France looks set to ban titanium dioxide

By Niamh Michail

- Last updated on GMT

Titanium dioxide nanoparticles.  © GettyImages/Dr Microbe
Titanium dioxide nanoparticles. © GettyImages/Dr Microbe
As France looks poised to ban titanium dioxide by the end of 2018, the government has praised “pioneering” manufacturers for voluntarily removing the colouring from food products.

"We want to ban the use of this food additive in France by the end of the year,"​ Secretary of State to the Minister for the Ecological and Solidarity Transition, Brune Poirson, told French national Le Parisien​ last week.

French policymakers have already prepared an amendment to the draft law as part of the General States of the Food Industry that allows it, “if necessary​”, to ban titanium dioxide and its use in food by the end of 2018.

The additive has no nutritional value and “its only virtue is aesthetic​”, the government said.

Last week Poirson met with the head of Verquin Confiseur, a French confectionery manufacturer based in Tourcoing that in January last year voluntarily committed to removing the additive from its portfolio.

Manufacturing 10% of candy in France, Verquin Confiseur is the country’s biggest independent confectioner and the third largest actor on the French market.

Listed as E 171 in Europe, titanium dioxide is a colouring, mainly used in sweets, chewing gum, bakery and sauces to give a white, opaque or cloudy effect.

It is also a principal component in sun cream because it reflects UV light, and is used in toothpaste and paint.

However, the UN's International Agency for Research on Cancer (IARC) has classified it as a possible human carcinogen. 

It can be nanoparticle- or microparticle-sized. Nanomaterials offer many new food industry applications - for instance they can make products creamier without the need to increase the fat content, intensify flavours and show when food begins to go off - but the long-term health effects are unknown.

According to a 2012 study,​ it is one of the five most common engineered nanomaterials used in daily consumer products, including food. 

The minister also praised other manufacturers ​that have phased out the colouring substance, including Lutti, Carambar & Co and Super U.

Retailers Carrefour and Picard have also removed the additive.

Poirson said: "We must question the real utility of a substance whose only interest is to make food whiter than white while serious doubts remain on the health risks associated with its consumption.​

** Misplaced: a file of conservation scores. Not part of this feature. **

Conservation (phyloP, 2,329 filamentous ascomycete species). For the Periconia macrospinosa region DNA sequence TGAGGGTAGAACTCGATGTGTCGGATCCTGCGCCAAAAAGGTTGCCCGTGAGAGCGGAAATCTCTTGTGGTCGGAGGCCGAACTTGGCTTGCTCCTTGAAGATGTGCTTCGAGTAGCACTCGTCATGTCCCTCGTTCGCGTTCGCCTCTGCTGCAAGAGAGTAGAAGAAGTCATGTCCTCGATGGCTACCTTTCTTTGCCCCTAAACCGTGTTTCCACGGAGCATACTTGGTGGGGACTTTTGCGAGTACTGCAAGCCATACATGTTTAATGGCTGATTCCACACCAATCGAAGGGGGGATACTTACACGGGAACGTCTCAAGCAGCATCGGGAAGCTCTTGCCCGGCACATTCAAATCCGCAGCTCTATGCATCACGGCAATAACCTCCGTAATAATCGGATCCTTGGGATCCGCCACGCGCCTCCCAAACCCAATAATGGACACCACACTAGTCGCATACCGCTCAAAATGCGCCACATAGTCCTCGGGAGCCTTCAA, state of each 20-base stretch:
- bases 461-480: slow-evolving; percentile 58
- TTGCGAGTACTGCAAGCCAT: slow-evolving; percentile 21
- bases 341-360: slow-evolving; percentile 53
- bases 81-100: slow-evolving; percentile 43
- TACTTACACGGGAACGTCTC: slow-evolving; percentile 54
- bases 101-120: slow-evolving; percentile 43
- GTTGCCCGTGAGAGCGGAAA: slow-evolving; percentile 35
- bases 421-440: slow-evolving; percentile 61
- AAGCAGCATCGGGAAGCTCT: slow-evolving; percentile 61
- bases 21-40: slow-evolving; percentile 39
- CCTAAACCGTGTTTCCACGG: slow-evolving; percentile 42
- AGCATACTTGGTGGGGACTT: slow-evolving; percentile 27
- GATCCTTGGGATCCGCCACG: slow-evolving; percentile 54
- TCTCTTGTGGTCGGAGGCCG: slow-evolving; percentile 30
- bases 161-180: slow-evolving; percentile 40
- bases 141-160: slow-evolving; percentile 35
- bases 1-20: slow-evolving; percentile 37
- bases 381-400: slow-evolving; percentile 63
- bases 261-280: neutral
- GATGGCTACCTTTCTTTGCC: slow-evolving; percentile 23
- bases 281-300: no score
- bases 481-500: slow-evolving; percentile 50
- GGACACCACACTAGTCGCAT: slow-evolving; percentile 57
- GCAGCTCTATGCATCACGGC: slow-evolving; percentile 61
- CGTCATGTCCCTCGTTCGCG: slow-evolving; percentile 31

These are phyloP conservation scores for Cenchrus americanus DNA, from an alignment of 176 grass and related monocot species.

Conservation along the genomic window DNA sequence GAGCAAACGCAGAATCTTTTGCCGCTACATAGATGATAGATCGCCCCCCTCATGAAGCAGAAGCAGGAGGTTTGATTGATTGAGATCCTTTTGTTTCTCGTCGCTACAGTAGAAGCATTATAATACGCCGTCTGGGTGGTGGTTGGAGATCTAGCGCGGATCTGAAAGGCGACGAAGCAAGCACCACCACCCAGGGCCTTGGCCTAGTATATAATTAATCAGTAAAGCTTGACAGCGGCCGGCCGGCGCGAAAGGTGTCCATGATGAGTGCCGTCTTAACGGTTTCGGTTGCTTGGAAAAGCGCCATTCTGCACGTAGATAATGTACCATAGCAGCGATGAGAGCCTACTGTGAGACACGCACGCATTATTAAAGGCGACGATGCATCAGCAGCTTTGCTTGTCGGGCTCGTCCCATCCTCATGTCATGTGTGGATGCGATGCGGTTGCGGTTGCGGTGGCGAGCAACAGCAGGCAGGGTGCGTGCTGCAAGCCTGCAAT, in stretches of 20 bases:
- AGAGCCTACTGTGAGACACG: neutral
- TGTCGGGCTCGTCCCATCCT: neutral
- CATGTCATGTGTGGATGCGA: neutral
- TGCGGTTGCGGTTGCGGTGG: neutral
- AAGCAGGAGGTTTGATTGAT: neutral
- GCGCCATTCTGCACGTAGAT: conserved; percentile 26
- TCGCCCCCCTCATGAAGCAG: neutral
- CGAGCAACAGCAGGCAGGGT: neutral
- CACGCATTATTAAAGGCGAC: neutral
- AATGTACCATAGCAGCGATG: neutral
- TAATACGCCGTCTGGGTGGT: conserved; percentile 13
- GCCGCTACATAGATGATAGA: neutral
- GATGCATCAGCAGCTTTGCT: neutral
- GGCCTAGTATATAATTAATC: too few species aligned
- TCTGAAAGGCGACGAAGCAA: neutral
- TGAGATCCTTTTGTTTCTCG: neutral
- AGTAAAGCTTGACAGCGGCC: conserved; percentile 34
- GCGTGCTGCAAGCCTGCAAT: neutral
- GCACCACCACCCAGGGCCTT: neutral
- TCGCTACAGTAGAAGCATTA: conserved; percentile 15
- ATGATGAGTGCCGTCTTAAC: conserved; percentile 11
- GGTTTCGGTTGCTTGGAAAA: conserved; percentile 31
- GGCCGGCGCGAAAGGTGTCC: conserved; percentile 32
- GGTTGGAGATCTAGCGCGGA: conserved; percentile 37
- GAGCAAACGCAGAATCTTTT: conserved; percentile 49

“The government is determined and that is why I wanted to highlight the best practices of pioneering companies that have not waited and have already chosen to remove titanium dioxide from their products.​ "

“Phasing out E171 and its use from the market is, in concrete terms, about protecting French people. And this is what our government is committed to doing,” ​she tweeted on Friday.

Michelle Maynard, executive director of the Food Additives and Ingredients Association (FAIA), told FoodNavigator that functionally-equivalent alternatives to the colouring are hard to come by. 

"Titanium dioxide possesses quite unique properties, as its refractive index gives it a high level of opacity and whiteness, which other materials do not have. Other techniques for imparting opacity and whiteness to food products are being sought by food manufacturers, but they will not be as technically effective as titanium dioxide,"​ she said.

"FAIA is closely monitoring the regulatory situation related to titanium dioxide, and have member companies that are actively involved in the ongoing discussions at EU level."

Campaign group Agir Pour l’Environnement welcomed the government’s decision but called on it to widen the scope of the ban to cover nano-sized titanium dioxide used in drugs and cosmetic products.

In February this year, the French government asked the European Commission to suspend the use of titanium dioxide and to re-evaluate its impacts. 
The Commission reacted by asking EFSA to provide an opinion​ on four separate scientific studies that raised a red flag on the additive’s safety, and to indicate whether these studies merit “re-opening”​​ the existing opinion, which dates from 2016 and found no genotoxic or carcinogenic concerns but highlighted several data gaps. EFSA scientists are due to publish this latest opinion by the end of the month.

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